If your employees used their work email addresses to log into Ashley Madison, and reused their work passwords, then you've got a problem.
"Based on reports, it appears that there are thousands of users who signed up using their company email address," said Jason Hart, vice president and CTO for data protection at Amsterdam-based Gemalto.
He hopes that these companies are using multi-factor authentication.
"I hate to kick the Ashley Madison users while they’re down, but it seems that the people who might have fallen for the Ashley Madison offer might also be the types who would use the same password on every site they signed into—including work," said Tom Pendergast, chief strategist for security, privacy and compliance at Bothell, Wash.-based MediaPro Holdings, LLC, a security awareness training company.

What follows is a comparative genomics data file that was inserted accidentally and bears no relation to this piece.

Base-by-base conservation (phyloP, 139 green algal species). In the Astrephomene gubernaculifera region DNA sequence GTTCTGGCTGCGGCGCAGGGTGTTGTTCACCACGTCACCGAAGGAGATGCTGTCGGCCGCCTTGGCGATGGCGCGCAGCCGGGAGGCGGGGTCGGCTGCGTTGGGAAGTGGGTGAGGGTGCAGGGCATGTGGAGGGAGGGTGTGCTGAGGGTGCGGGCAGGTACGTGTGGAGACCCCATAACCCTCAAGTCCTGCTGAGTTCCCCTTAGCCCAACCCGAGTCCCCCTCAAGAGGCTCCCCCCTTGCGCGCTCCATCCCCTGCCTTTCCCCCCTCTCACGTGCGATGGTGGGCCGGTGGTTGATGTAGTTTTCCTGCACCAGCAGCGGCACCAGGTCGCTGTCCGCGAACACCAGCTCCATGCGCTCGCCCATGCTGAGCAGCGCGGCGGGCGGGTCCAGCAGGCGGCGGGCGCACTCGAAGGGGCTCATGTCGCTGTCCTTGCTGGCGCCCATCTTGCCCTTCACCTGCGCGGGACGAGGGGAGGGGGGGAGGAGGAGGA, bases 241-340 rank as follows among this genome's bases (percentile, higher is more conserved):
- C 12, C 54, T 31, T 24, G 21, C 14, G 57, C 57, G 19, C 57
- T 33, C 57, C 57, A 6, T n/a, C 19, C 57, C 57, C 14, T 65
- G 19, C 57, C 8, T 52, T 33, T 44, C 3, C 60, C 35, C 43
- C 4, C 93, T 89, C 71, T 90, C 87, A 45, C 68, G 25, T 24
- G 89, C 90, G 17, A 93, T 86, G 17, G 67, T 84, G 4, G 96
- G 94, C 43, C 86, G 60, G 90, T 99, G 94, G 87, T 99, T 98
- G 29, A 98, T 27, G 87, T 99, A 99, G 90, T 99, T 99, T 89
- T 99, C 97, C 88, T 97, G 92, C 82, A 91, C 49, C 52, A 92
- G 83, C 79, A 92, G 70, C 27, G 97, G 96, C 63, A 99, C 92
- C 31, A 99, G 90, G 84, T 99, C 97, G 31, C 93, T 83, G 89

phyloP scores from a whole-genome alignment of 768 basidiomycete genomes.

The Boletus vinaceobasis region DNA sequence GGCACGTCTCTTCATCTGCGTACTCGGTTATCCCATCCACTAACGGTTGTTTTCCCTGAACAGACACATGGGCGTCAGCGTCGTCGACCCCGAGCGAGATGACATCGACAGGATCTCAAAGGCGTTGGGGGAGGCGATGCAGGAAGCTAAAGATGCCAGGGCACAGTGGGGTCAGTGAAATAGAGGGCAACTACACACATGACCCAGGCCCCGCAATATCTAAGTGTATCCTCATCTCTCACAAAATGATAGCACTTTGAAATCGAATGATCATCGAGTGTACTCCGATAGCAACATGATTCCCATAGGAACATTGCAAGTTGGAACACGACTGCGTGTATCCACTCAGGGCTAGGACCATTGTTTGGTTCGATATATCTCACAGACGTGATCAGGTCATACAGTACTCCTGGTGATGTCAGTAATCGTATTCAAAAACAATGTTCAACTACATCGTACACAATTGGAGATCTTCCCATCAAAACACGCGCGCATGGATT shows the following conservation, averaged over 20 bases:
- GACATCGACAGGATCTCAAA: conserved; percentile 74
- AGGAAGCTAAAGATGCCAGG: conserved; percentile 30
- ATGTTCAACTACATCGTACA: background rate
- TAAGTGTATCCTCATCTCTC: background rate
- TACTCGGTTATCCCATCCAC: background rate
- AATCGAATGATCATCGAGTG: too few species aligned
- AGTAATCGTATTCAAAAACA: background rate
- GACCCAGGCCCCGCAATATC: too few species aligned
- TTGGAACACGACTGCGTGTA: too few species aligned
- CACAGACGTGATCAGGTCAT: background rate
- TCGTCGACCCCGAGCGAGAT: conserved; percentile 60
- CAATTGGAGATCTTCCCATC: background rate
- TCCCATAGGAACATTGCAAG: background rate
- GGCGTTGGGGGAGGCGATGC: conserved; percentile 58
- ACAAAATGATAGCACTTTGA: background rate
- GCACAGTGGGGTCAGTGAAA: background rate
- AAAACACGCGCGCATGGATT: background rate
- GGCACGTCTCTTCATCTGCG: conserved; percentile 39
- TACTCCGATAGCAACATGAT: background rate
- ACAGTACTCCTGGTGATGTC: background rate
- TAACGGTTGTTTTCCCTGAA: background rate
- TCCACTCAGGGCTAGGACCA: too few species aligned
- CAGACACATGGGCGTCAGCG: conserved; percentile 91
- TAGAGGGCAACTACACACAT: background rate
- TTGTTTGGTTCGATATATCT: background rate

Enterprises that don't have multi-factor in place, or are only starting to roll it out, need to take other steps.
"Companies that find employee email addresses within this trove of information would be wise to require new passwords across all company services," said Adam McNeil, malware intelligence analyst at San Jose, Calif.-based Malwarebytes Corp.
In addition, companies need to have training programs in place so that employees know not to reuse their work email accounts or passwords on other sites.
"An alarming majority of employees don't understand the security risks of their behavior," said Darren Guccione, CEO and Co-founder at Chicago-based Keeper Security, Inc.
Training programs should also include mock phishing campaigns, he added. "This is a true test of an employee's ability to spot a suspicious email," he said.
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